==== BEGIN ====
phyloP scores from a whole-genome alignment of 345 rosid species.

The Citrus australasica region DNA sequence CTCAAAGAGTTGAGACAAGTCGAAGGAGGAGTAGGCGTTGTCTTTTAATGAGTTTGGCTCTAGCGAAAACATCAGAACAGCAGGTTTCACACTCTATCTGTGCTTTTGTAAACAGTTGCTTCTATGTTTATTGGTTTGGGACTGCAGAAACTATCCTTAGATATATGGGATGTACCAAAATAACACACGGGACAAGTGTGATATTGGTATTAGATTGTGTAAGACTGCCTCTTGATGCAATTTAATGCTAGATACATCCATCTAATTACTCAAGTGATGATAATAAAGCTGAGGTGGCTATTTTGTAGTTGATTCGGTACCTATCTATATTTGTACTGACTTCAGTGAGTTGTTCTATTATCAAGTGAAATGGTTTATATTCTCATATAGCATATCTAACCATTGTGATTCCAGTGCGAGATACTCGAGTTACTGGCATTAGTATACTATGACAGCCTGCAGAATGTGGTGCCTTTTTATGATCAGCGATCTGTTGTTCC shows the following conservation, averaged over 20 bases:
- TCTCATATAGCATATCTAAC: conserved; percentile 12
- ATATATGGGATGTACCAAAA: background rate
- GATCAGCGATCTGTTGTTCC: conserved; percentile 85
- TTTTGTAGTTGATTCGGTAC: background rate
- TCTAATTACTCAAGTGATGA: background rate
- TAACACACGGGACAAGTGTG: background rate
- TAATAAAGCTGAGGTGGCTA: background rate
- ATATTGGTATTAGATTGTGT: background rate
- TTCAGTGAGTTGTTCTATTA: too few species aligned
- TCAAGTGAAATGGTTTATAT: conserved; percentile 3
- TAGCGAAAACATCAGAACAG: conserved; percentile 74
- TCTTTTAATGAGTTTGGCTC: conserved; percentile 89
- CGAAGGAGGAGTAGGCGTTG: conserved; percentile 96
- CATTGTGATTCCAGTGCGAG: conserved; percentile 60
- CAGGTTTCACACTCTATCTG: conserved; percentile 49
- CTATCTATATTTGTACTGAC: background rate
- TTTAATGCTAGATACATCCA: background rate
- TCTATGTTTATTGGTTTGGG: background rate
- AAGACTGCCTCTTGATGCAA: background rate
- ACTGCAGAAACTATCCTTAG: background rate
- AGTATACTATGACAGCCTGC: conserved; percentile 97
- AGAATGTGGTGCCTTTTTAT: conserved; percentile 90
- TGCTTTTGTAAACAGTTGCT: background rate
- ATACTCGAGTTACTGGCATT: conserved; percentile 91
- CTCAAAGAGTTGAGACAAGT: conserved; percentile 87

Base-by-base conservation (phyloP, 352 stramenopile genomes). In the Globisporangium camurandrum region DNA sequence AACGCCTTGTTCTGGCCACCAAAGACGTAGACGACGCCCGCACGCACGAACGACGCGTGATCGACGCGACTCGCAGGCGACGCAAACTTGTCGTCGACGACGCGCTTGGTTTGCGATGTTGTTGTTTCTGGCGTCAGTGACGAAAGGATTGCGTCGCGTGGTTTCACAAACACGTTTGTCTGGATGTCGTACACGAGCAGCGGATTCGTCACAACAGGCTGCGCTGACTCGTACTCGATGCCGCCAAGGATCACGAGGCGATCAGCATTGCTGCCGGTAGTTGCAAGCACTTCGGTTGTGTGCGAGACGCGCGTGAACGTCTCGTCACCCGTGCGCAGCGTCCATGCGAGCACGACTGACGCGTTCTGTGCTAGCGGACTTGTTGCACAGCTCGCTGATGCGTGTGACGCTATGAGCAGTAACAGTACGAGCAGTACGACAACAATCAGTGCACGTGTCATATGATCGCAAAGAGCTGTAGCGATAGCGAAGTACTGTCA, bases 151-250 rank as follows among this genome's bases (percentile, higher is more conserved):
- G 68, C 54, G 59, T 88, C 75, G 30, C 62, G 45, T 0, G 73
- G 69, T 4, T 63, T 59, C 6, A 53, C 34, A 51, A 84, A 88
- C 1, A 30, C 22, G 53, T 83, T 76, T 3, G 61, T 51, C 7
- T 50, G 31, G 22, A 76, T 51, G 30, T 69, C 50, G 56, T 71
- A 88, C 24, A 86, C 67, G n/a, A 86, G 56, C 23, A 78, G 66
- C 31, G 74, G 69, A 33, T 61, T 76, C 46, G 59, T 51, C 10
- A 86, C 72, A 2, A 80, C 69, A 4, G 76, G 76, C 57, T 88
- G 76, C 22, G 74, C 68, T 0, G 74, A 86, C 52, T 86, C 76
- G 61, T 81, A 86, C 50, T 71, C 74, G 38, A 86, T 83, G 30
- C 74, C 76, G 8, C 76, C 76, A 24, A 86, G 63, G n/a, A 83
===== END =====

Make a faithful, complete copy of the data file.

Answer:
phyloP scores from a whole-genome alignment of 345 rosid species.

The Citrus australasica region DNA sequence CTCAAAGAGTTGAGACAAGTCGAAGGAGGAGTAGGCGTTGTCTTTTAATGAGTTTGGCTCTAGCGAAAACATCAGAACAGCAGGTTTCACACTCTATCTGTGCTTTTGTAAACAGTTGCTTCTATGTTTATTGGTTTGGGACTGCAGAAACTATCCTTAGATATATGGGATGTACCAAAATAACACACGGGACAAGTGTGATATTGGTATTAGATTGTGTAAGACTGCCTCTTGATGCAATTTAATGCTAGATACATCCATCTAATTACTCAAGTGATGATAATAAAGCTGAGGTGGCTATTTTGTAGTTGATTCGGTACCTATCTATATTTGTACTGACTTCAGTGAGTTGTTCTATTATCAAGTGAAATGGTTTATATTCTCATATAGCATATCTAACCATTGTGATTCCAGTGCGAGATACTCGAGTTACTGGCATTAGTATACTATGACAGCCTGCAGAATGTGGTGCCTTTTTATGATCAGCGATCTGTTGTTCC shows the following conservation, averaged over 20 bases:
- TCTCATATAGCATATCTAAC: conserved; percentile 12
- ATATATGGGATGTACCAAAA: background rate
- GATCAGCGATCTGTTGTTCC: conserved; percentile 85
- TTTTGTAGTTGATTCGGTAC: background rate
- TCTAATTACTCAAGTGATGA: background rate
- TAACACACGGGACAAGTGTG: background rate
- TAATAAAGCTGAGGTGGCTA: background rate
- ATATTGGTATTAGATTGTGT: background rate
- TTCAGTGAGTTGTTCTATTA: too few species aligned
- TCAAGTGAAATGGTTTATAT: conserved; percentile 3
- TAGCGAAAACATCAGAACAG: conserved; percentile 74
- TCTTTTAATGAGTTTGGCTC: conserved; percentile 89
- CGAAGGAGGAGTAGGCGTTG: conserved; percentile 96
- CATTGTGATTCCAGTGCGAG: conserved; percentile 60
- CAGGTTTCACACTCTATCTG: conserved; percentile 49
- CTATCTATATTTGTACTGAC: background rate
- TTTAATGCTAGATACATCCA: background rate
- TCTATGTTTATTGGTTTGGG: background rate
- AAGACTGCCTCTTGATGCAA: background rate
- ACTGCAGAAACTATCCTTAG: background rate
- AGTATACTATGACAGCCTGC: conserved; percentile 97
- AGAATGTGGTGCCTTTTTAT: conserved; percentile 90
- TGCTTTTGTAAACAGTTGCT: background rate
- ATACTCGAGTTACTGGCATT: conserved; percentile 91
- CTCAAAGAGTTGAGACAAGT: conserved; percentile 87

Base-by-base conservation (phyloP, 352 stramenopile genomes). In the Globisporangium camurandrum region DNA sequence AACGCCTTGTTCTGGCCACCAAAGACGTAGACGACGCCCGCACGCACGAACGACGCGTGATCGACGCGACTCGCAGGCGACGCAAACTTGTCGTCGACGACGCGCTTGGTTTGCGATGTTGTTGTTTCTGGCGTCAGTGACGAAAGGATTGCGTCGCGTGGTTTCACAAACACGTTTGTCTGGATGTCGTACACGAGCAGCGGATTCGTCACAACAGGCTGCGCTGACTCGTACTCGATGCCGCCAAGGATCACGAGGCGATCAGCATTGCTGCCGGTAGTTGCAAGCACTTCGGTTGTGTGCGAGACGCGCGTGAACGTCTCGTCACCCGTGCGCAGCGTCCATGCGAGCACGACTGACGCGTTCTGTGCTAGCGGACTTGTTGCACAGCTCGCTGATGCGTGTGACGCTATGAGCAGTAACAGTACGAGCAGTACGACAACAATCAGTGCACGTGTCATATGATCGCAAAGAGCTGTAGCGATAGCGAAGTACTGTCA, bases 151-250 rank as follows among this genome's bases (percentile, higher is more conserved):
- G 68, C 54, G 59, T 88, C 75, G 30, C 62, G 45, T 0, G 73
- G 69, T 4, T 63, T 59, C 6, A 53, C 34, A 51, A 84, A 88
- C 1, A 30, C 22, G 53, T 83, T 76, T 3, G 61, T 51, C 7
- T 50, G 31, G 22, A 76, T 51, G 30, T 69, C 50, G 56, T 71
- A 88, C 24, A 86, C 67, G n/a, A 86, G 56, C 23, A 78, G 66
- C 31, G 74, G 69, A 33, T 61, T 76, C 46, G 59, T 51, C 10
- A 86, C 72, A 2, A 80, C 69, A 4, G 76, G 76, C 57, T 88
- G 76, C 22, G 74, C 68, T 0, G 74, A 86, C 52, T 86, C 76
- G 61, T 81, A 86, C 50, T 71, C 74, G 38, A 86, T 83, G 30
- C 74, C 76, G 8, C 76, C 76, A 24, A 86, G 63, G n/a, A 83